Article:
Hillary Clinton, Reporters Spar Over Private Email Server

Hillary Clinton speaks at the Iowa Democratic Wing Ding in Clear Lake, Iowa. (National Journal)

NORTH LAS VEGAS, Nev.—Hillary Clinton got into a heated exchange with reporters here Tuesday over her private email server, repeatedly insisting she did not send or receive classified information and that using a personal account was permitted at the time.

Asked whether she regretted setting up a private email server during her tenure at the State Department, Clinton said she has stated repeatedly that she does. "In retrospect, what was meant to be convenient has turned out to be anything but convenient," she said.

Still, Clinton says she did not send or receive classified information and argued that the process of sorting through and releasing her emails would have been exactly the same had she conducted business on a designated government account.

"I had not sent classified material, nor received anything marked classified," she said. "If I had had a separate government account so that I'd had a totally designated government account and a totally designated personal account, and I started running for president and I said I want the American people to see everything that was part of my time in the State Department, we would be going through the same process. That's what I want voters to understand."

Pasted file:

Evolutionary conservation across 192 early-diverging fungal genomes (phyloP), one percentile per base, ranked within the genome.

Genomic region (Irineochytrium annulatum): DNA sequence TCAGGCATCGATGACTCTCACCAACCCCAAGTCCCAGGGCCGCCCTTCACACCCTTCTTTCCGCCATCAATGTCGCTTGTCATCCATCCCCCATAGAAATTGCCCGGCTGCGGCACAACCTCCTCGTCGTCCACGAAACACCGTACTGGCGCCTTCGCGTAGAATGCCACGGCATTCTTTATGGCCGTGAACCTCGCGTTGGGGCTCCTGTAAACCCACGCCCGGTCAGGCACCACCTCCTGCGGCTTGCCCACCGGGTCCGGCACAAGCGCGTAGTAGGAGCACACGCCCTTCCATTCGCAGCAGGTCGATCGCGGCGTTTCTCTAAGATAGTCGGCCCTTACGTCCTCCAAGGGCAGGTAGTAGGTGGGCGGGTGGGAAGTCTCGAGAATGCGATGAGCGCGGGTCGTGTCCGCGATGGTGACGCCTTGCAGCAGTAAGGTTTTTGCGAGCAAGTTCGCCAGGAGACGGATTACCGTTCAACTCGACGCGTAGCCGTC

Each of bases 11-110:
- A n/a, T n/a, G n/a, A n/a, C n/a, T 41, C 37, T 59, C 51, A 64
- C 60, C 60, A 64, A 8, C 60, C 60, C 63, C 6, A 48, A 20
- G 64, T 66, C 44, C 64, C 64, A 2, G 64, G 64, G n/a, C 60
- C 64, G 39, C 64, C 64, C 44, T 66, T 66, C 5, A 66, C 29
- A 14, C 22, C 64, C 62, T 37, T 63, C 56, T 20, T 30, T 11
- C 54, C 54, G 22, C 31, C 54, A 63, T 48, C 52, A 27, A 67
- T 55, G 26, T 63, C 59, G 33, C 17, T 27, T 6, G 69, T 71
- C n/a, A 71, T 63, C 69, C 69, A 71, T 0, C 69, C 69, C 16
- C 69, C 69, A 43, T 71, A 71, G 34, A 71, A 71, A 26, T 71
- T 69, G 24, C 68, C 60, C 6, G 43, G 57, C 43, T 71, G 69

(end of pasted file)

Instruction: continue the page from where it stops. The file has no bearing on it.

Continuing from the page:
Her statements come the same week intelligence officials announced they have flagged 305 of Clinton's emails for additional review to determine whether they contained classified information. That release, along with the news that the FBI may be able to recover some of the deleted information from her server, has contributed to growing worries among Democrats that this is a story that will plague Clinton throughout the presidential campaign.

Clinton defended her email practices by saying that the current discussion is the result of an interagency "disagreement" about what constitutes classified material.

"It's the process by which the government, and sometimes in disagreement between various agencies of the government, make decisions about what can or cannot be disclosed," she said. "... Everybody's acting like this is the first time it's ever happened—it happens all the time."

Fox News's Ed Henry followed up with another question about the email situation, asking whether Clinton was willing to accept "responsibility" for her mistakes, to which Clinton repeated that she had gone above and beyond what was required by proactively turning over all work-related emails.

He then asked if she tried to wipe the server. "I have no idea," she said. "That's why we turned it over."

He asked again about wiping the server.

"What, like with a cloth or something?" Clinton quipped, visibly frustrated.

"Ed, I know you want to make a point and I can just repeat what I have said," Clinton said. "In order to be as cooperative as possible, we have turned over the server; they can do whatever they want with the server. But we turned over everything that was work-related—every single thing."

Another reporter shouted a question, asking whether the recent spate of stories was a sign that the email story isn't going away.

"Nobody talks to me about it other than you guys," she said, holding up her hands as she walked away.